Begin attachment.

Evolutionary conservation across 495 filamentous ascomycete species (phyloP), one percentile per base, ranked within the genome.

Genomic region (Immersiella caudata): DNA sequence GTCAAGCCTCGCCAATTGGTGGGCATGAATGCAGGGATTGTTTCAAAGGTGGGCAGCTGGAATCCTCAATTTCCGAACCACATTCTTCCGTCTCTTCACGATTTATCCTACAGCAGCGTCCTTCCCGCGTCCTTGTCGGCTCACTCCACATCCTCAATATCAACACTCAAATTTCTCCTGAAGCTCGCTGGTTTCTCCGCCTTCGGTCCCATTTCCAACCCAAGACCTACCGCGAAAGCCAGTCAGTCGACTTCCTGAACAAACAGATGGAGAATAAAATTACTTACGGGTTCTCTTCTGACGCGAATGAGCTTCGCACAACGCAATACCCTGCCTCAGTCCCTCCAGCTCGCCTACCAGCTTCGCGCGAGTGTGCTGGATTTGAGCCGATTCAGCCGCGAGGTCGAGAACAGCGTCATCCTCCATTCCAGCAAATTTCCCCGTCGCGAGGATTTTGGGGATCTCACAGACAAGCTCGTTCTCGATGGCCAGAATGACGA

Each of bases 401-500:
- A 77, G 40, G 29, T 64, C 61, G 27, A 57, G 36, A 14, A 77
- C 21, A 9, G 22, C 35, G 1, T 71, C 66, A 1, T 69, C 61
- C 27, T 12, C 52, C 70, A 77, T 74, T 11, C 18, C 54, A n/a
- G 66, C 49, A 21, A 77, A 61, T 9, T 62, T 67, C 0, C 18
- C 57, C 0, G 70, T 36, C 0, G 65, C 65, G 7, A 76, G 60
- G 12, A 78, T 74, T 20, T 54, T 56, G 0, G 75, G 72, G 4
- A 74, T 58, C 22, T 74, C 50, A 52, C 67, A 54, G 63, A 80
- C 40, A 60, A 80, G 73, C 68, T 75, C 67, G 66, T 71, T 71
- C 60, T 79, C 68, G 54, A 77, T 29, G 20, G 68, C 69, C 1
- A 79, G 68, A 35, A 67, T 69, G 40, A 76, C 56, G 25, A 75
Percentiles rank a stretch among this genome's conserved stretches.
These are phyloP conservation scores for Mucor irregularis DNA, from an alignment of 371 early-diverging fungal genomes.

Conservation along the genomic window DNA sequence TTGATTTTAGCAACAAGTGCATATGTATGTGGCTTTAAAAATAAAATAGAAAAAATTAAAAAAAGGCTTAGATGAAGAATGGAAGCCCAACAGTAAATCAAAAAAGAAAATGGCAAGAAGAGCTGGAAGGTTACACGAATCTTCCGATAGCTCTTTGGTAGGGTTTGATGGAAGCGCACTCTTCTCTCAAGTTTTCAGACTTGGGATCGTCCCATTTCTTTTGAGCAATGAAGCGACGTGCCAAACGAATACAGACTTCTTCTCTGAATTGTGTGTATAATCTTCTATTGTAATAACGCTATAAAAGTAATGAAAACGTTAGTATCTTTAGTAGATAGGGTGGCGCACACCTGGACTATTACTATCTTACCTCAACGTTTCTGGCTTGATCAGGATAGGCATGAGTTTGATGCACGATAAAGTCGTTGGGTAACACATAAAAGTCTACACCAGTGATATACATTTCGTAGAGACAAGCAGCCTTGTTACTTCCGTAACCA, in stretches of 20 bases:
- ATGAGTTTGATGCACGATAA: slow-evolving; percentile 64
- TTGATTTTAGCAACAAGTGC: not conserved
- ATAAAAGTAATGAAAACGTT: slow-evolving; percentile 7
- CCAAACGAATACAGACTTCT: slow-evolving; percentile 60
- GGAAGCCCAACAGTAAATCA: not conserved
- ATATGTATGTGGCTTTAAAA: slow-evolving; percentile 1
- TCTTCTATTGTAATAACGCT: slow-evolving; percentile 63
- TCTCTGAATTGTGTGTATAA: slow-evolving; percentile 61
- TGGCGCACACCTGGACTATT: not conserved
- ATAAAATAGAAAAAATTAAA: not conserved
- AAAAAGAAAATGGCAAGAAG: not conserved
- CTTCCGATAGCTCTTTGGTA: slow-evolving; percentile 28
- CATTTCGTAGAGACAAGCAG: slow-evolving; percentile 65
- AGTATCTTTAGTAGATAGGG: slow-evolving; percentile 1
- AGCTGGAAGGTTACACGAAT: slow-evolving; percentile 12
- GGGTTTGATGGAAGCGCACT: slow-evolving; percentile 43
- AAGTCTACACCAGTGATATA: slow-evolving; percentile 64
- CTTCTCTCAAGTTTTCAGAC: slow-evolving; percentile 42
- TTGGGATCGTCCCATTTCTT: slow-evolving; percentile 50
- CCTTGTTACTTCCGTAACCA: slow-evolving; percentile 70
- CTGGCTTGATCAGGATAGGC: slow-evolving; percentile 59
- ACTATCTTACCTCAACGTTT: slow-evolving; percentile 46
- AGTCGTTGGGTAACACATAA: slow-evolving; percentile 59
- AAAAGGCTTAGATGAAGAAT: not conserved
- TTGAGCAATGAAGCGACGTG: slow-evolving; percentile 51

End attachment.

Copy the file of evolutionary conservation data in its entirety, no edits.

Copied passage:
Evolutionary conservation across 495 filamentous ascomycete species (phyloP), one percentile per base, ranked within the genome.

Genomic region (Immersiella caudata): DNA sequence GTCAAGCCTCGCCAATTGGTGGGCATGAATGCAGGGATTGTTTCAAAGGTGGGCAGCTGGAATCCTCAATTTCCGAACCACATTCTTCCGTCTCTTCACGATTTATCCTACAGCAGCGTCCTTCCCGCGTCCTTGTCGGCTCACTCCACATCCTCAATATCAACACTCAAATTTCTCCTGAAGCTCGCTGGTTTCTCCGCCTTCGGTCCCATTTCCAACCCAAGACCTACCGCGAAAGCCAGTCAGTCGACTTCCTGAACAAACAGATGGAGAATAAAATTACTTACGGGTTCTCTTCTGACGCGAATGAGCTTCGCACAACGCAATACCCTGCCTCAGTCCCTCCAGCTCGCCTACCAGCTTCGCGCGAGTGTGCTGGATTTGAGCCGATTCAGCCGCGAGGTCGAGAACAGCGTCATCCTCCATTCCAGCAAATTTCCCCGTCGCGAGGATTTTGGGGATCTCACAGACAAGCTCGTTCTCGATGGCCAGAATGACGA

Each of bases 401-500:
- A 77, G 40, G 29, T 64, C 61, G 27, A 57, G 36, A 14, A 77
- C 21, A 9, G 22, C 35, G 1, T 71, C 66, A 1, T 69, C 61
- C 27, T 12, C 52, C 70, A 77, T 74, T 11, C 18, C 54, A n/a
- G 66, C 49, A 21, A 77, A 61, T 9, T 62, T 67, C 0, C 18
- C 57, C 0, G 70, T 36, C 0, G 65, C 65, G 7, A 76, G 60
- G 12, A 78, T 74, T 20, T 54, T 56, G 0, G 75, G 72, G 4
- A 74, T 58, C 22, T 74, C 50, A 52, C 67, A 54, G 63, A 80
- C 40, A 60, A 80, G 73, C 68, T 75, C 67, G 66, T 71, T 71
- C 60, T 79, C 68, G 54, A 77, T 29, G 20, G 68, C 69, C 1
- A 79, G 68, A 35, A 67, T 69, G 40, A 76, C 56, G 25, A 75
Percentiles rank a stretch among this genome's conserved stretches.
These are phyloP conservation scores for Mucor irregularis DNA, from an alignment of 371 early-diverging fungal genomes.

Conservation along the genomic window DNA sequence TTGATTTTAGCAACAAGTGCATATGTATGTGGCTTTAAAAATAAAATAGAAAAAATTAAAAAAAGGCTTAGATGAAGAATGGAAGCCCAACAGTAAATCAAAAAAGAAAATGGCAAGAAGAGCTGGAAGGTTACACGAATCTTCCGATAGCTCTTTGGTAGGGTTTGATGGAAGCGCACTCTTCTCTCAAGTTTTCAGACTTGGGATCGTCCCATTTCTTTTGAGCAATGAAGCGACGTGCCAAACGAATACAGACTTCTTCTCTGAATTGTGTGTATAATCTTCTATTGTAATAACGCTATAAAAGTAATGAAAACGTTAGTATCTTTAGTAGATAGGGTGGCGCACACCTGGACTATTACTATCTTACCTCAACGTTTCTGGCTTGATCAGGATAGGCATGAGTTTGATGCACGATAAAGTCGTTGGGTAACACATAAAAGTCTACACCAGTGATATACATTTCGTAGAGACAAGCAGCCTTGTTACTTCCGTAACCA, in stretches of 20 bases:
- ATGAGTTTGATGCACGATAA: slow-evolving; percentile 64
- TTGATTTTAGCAACAAGTGC: not conserved
- ATAAAAGTAATGAAAACGTT: slow-evolving; percentile 7
- CCAAACGAATACAGACTTCT: slow-evolving; percentile 60
- GGAAGCCCAACAGTAAATCA: not conserved
- ATATGTATGTGGCTTTAAAA: slow-evolving; percentile 1
- TCTTCTATTGTAATAACGCT: slow-evolving; percentile 63
- TCTCTGAATTGTGTGTATAA: slow-evolving; percentile 61
- TGGCGCACACCTGGACTATT: not conserved
- ATAAAATAGAAAAAATTAAA: not conserved
- AAAAAGAAAATGGCAAGAAG: not conserved
- CTTCCGATAGCTCTTTGGTA: slow-evolving; percentile 28
- CATTTCGTAGAGACAAGCAG: slow-evolving; percentile 65
- AGTATCTTTAGTAGATAGGG: slow-evolving; percentile 1
- AGCTGGAAGGTTACACGAAT: slow-evolving; percentile 12
- GGGTTTGATGGAAGCGCACT: slow-evolving; percentile 43
- AAGTCTACACCAGTGATATA: slow-evolving; percentile 64
- CTTCTCTCAAGTTTTCAGAC: slow-evolving; percentile 42
- TTGGGATCGTCCCATTTCTT: slow-evolving; percentile 50
- CCTTGTTACTTCCGTAACCA: slow-evolving; percentile 70
- CTGGCTTGATCAGGATAGGC: slow-evolving; percentile 59
- ACTATCTTACCTCAACGTTT: slow-evolving; percentile 46
- AGTCGTTGGGTAACACATAA: slow-evolving; percentile 59
- AAAAGGCTTAGATGAAGAAT: not conserved
- TTGAGCAATGAAGCGACGTG: slow-evolving; percentile 51